G. de P. — Assuredly so, my Friend, nor am I trying to change this particular phrase. But as regards the Absolute, here is a case of a specific philosophical doctrine of the first importance; and I desire to challenge thought by challenging a crystallized and hoary error — so far as Europeans are concerned. This misuse arose out of the psychology in all European philosophers' minds of the Christian theological scheme, which they could not shake off: the personal god, the infinite person, the Absolute. They pursued a logical train of thinking arising in a proper conception; but the term used to express this fundamental conception is absolutely wrong; for this term 'Absolute' does not mean infinity. A person cannot be infinite: this is a contradiction in terms. But there can be an absolute person, a Hierarch, the summit of a Hierarchy; and this Hierarch is only one of an infinite number of other Hierarchs, of other Hierarchies — an infinite number of such Ones; but the Infinite, without number, attribute, qualification, or form, is therefore non-absolute. 'Absolutus' means 'freed,' and can apply only to a limited entity, however grand and sublime. I want to make people think! I am furthermore striking at the roots of old theological superstitions, and old philosophical superstitions. If my use arouses argument, if it arouses attack, and if this makes people think, it does not much matter to me personally. They can charge me with trying to introduce new things, or with any other foolish motive. The charges being untrue, I don't care particularly about them.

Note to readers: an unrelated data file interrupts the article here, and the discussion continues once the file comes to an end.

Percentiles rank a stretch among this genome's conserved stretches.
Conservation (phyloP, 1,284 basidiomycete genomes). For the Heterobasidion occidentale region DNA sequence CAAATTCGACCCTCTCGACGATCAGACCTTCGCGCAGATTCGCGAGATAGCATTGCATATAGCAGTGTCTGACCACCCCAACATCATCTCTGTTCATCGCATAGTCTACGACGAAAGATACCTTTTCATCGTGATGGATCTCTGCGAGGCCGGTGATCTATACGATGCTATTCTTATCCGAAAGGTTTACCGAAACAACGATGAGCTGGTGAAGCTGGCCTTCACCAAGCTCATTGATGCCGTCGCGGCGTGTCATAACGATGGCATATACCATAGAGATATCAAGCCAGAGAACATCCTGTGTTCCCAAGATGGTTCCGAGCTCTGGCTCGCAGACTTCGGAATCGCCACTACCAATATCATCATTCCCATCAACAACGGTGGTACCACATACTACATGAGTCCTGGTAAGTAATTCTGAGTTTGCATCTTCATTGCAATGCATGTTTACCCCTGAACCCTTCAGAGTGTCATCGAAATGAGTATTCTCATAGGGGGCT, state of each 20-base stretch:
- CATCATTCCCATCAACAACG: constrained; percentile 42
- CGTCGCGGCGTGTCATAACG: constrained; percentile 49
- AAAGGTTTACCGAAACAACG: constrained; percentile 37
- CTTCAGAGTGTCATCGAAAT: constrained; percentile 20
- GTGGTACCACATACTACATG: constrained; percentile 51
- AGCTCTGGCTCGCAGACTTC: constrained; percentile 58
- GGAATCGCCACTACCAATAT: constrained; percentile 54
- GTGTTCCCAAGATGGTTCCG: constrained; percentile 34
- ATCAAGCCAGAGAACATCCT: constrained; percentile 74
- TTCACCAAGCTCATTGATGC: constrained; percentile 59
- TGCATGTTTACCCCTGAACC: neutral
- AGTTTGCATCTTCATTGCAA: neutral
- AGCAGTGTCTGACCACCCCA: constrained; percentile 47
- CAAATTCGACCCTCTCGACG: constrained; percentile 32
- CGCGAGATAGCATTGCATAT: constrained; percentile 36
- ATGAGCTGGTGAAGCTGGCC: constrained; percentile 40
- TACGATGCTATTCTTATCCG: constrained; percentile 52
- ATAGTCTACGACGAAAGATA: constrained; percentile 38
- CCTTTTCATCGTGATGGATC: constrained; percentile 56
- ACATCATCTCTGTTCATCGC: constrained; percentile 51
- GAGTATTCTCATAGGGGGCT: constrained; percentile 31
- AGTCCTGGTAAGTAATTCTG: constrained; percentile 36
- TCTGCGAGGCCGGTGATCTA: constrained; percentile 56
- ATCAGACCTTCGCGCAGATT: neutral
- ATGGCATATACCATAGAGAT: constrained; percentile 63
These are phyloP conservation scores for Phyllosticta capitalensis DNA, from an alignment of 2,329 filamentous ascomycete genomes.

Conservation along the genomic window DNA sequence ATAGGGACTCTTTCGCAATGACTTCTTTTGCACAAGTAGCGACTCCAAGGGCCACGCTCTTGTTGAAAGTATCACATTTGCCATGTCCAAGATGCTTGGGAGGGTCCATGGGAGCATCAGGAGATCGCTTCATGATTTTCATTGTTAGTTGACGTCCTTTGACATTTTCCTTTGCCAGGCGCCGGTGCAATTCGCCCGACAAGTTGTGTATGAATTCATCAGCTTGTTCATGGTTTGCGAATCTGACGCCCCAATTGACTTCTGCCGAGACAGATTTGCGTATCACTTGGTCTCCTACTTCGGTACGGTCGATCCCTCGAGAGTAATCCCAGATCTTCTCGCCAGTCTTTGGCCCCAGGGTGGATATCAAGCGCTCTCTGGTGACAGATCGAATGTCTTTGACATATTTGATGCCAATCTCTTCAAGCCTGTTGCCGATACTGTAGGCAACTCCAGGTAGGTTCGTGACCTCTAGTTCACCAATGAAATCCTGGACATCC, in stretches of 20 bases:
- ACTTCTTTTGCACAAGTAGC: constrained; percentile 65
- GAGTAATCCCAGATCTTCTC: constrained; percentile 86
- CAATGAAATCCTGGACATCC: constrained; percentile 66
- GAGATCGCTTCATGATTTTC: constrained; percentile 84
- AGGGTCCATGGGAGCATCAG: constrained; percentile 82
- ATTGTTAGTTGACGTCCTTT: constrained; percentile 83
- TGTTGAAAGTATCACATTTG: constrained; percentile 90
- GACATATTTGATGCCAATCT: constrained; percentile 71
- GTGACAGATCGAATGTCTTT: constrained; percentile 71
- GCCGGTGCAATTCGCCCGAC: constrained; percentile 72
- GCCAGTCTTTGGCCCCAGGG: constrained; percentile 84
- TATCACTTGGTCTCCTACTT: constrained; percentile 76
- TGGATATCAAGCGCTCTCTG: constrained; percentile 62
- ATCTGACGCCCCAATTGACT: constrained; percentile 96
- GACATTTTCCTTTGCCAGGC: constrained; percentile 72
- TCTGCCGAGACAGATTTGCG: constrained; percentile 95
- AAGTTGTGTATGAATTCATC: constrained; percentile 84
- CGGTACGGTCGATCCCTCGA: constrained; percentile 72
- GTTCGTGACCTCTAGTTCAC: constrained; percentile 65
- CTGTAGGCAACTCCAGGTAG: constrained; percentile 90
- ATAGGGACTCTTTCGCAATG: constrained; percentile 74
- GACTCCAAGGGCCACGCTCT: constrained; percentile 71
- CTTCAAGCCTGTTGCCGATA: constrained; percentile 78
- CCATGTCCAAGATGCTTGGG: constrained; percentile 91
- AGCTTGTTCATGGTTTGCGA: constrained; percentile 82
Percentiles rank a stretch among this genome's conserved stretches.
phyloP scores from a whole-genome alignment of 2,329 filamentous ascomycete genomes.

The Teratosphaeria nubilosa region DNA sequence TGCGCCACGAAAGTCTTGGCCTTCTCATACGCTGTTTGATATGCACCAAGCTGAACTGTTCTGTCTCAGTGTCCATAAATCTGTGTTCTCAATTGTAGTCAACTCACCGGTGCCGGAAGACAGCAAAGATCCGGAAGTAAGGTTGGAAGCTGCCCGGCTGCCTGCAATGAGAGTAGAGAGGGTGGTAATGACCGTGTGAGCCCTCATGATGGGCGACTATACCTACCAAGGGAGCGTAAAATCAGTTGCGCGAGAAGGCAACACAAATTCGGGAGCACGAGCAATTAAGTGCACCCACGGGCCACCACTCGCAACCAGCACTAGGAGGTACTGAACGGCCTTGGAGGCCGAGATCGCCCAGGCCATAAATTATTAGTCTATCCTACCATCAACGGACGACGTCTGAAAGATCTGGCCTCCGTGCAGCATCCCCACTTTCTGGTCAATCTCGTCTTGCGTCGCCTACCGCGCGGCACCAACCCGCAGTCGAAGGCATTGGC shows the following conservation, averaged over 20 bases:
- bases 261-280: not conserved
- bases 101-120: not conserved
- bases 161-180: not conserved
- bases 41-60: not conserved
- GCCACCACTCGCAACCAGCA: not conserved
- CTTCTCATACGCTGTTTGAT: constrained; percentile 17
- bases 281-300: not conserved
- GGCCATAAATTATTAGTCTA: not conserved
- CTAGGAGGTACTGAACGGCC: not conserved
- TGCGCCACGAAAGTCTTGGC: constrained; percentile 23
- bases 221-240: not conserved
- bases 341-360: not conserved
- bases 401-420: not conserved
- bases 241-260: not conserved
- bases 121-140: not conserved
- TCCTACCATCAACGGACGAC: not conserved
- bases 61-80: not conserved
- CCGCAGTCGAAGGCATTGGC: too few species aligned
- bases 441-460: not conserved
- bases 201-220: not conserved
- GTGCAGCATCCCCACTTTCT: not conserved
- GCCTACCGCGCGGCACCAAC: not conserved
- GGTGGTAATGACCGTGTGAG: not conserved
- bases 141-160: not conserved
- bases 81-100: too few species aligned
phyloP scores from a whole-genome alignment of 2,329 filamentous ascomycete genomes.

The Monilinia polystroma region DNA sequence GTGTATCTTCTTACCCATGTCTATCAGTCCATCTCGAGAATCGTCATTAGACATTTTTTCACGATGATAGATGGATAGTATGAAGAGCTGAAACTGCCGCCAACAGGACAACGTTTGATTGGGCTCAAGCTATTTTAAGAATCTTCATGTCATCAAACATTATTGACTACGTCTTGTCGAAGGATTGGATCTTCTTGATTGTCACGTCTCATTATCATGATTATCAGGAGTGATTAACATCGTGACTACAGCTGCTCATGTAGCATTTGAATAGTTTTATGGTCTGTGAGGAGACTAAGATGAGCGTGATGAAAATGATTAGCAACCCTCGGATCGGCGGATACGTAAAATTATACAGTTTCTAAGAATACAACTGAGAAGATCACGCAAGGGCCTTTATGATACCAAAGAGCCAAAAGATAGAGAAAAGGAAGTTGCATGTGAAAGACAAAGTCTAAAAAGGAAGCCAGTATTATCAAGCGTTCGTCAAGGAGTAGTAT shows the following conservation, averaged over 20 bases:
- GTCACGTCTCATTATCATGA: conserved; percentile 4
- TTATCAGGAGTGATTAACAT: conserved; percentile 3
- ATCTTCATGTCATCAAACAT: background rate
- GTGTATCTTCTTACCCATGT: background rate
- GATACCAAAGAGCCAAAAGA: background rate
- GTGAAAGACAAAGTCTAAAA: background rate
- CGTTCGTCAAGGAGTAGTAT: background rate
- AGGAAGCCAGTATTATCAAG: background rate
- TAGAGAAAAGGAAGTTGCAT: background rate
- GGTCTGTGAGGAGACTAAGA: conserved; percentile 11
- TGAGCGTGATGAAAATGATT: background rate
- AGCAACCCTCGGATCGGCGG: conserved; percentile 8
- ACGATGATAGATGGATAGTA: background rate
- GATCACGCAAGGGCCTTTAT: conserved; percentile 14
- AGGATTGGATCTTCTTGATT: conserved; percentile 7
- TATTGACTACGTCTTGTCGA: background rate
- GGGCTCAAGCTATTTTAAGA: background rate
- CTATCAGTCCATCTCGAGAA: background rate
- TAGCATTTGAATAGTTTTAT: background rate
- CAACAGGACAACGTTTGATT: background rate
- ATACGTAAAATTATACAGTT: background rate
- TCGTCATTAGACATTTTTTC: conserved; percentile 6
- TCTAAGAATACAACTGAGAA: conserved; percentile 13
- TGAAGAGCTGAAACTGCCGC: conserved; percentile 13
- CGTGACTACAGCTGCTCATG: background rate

O. L. — In that way of thinking your use might be well worth something.
E. L. — It is breaking the molds of mind.
G. de P. — If Occidental people had only studied, or studied a little more carefully, even the elements of some of the greater Oriental philosophical systems, they would see the difference between the Jivan-Mukta, which is an Absolute, a Freed One — and Tat: THAT.
H. P. B. does use the word 'Absolute' apparently in the usual Occidental way; but if you examine carefully every instance where this occurs you will find that actually she is referring to some great or super-great cosmos — in every instance. 'Absolute' is a relative term. There are no 'Absolutes' in the sense of 'Infinitudes.' Everything that is, no matter how great, how vast, is relative — related to something else and to all else.
The critics seem to think that I mean by 'Absolute' an 'Infinite Being,' because they have such a vague, nebulous, undefined, and cloudy idea in their own minds. They are tangled in a web of words. This very word 'Infinity' is but a human word, and it acknowledges that human imbecility of intellect, as compared with frontierless time and space, can find no better word to describe it than 'Infinitude,' which means 'Non-finitude.'
I would like to tell you something more. You know that Sanskrit is probably the most perfect language for the expression of philosophical human thoughts that is known. It is, nevertheless, an offspring of human consciousness; and even the great Sages and Seers at times find themselves hard put to it to express the children of their consciousness in human words, i.e., to express their thoughts adequately.